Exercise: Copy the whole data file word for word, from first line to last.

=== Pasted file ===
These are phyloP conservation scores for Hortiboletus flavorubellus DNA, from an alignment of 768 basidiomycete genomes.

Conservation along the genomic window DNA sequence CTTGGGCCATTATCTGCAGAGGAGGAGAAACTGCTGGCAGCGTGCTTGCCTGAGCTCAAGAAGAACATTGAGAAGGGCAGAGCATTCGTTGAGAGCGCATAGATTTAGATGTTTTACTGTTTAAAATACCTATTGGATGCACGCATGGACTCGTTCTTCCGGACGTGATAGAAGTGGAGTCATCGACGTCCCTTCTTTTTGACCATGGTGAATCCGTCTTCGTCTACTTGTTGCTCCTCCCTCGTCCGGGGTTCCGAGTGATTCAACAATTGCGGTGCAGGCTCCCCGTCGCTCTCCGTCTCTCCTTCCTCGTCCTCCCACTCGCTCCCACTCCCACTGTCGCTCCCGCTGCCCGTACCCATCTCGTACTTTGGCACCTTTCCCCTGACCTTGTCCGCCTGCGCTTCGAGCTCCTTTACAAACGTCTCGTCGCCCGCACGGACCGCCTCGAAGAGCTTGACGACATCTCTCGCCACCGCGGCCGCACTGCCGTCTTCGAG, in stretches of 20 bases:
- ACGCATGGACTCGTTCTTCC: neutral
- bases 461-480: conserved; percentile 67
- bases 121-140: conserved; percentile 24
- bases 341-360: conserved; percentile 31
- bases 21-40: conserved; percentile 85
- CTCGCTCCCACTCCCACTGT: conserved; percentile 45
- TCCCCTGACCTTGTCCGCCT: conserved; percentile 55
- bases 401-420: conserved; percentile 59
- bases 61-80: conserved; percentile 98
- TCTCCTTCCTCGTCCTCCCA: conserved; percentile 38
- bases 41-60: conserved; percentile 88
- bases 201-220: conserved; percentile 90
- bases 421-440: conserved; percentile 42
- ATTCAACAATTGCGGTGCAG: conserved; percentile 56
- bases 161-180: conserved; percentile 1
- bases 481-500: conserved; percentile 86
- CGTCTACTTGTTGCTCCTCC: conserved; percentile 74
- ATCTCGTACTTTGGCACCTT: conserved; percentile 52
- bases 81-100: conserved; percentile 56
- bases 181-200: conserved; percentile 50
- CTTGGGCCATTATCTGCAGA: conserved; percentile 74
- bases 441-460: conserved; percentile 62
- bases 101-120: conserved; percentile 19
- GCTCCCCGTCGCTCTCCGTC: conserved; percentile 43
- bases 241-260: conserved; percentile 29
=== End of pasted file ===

These are phyloP conservation scores for Hortiboletus flavorubellus DNA, from an alignment of 768 basidiomycete genomes.

Conservation along the genomic window DNA sequence CTTGGGCCATTATCTGCAGAGGAGGAGAAACTGCTGGCAGCGTGCTTGCCTGAGCTCAAGAAGAACATTGAGAAGGGCAGAGCATTCGTTGAGAGCGCATAGATTTAGATGTTTTACTGTTTAAAATACCTATTGGATGCACGCATGGACTCGTTCTTCCGGACGTGATAGAAGTGGAGTCATCGACGTCCCTTCTTTTTGACCATGGTGAATCCGTCTTCGTCTACTTGTTGCTCCTCCCTCGTCCGGGGTTCCGAGTGATTCAACAATTGCGGTGCAGGCTCCCCGTCGCTCTCCGTCTCTCCTTCCTCGTCCTCCCACTCGCTCCCACTCCCACTGTCGCTCCCGCTGCCCGTACCCATCTCGTACTTTGGCACCTTTCCCCTGACCTTGTCCGCCTGCGCTTCGAGCTCCTTTACAAACGTCTCGTCGCCCGCACGGACCGCCTCGAAGAGCTTGACGACATCTCTCGCCACCGCGGCCGCACTGCCGTCTTCGAG, in stretches of 20 bases:
- ACGCATGGACTCGTTCTTCC: neutral
- bases 461-480: conserved; percentile 67
- bases 121-140: conserved; percentile 24
- bases 341-360: conserved; percentile 31
- bases 21-40: conserved; percentile 85
- CTCGCTCCCACTCCCACTGT: conserved; percentile 45
- TCCCCTGACCTTGTCCGCCT: conserved; percentile 55
- bases 401-420: conserved; percentile 59
- bases 61-80: conserved; percentile 98
- TCTCCTTCCTCGTCCTCCCA: conserved; percentile 38
- bases 41-60: conserved; percentile 88
- bases 201-220: conserved; percentile 90
- bases 421-440: conserved; percentile 42
- ATTCAACAATTGCGGTGCAG: conserved; percentile 56
- bases 161-180: conserved; percentile 1
- bases 481-500: conserved; percentile 86
- CGTCTACTTGTTGCTCCTCC: conserved; percentile 74
- ATCTCGTACTTTGGCACCTT: conserved; percentile 52
- bases 81-100: conserved; percentile 56
- bases 181-200: conserved; percentile 50
- CTTGGGCCATTATCTGCAGA: conserved; percentile 74
- bases 441-460: conserved; percentile 62
- bases 101-120: conserved; percentile 19
- GCTCCCCGTCGCTCTCCGTC: conserved; percentile 43
- bases 241-260: conserved; percentile 29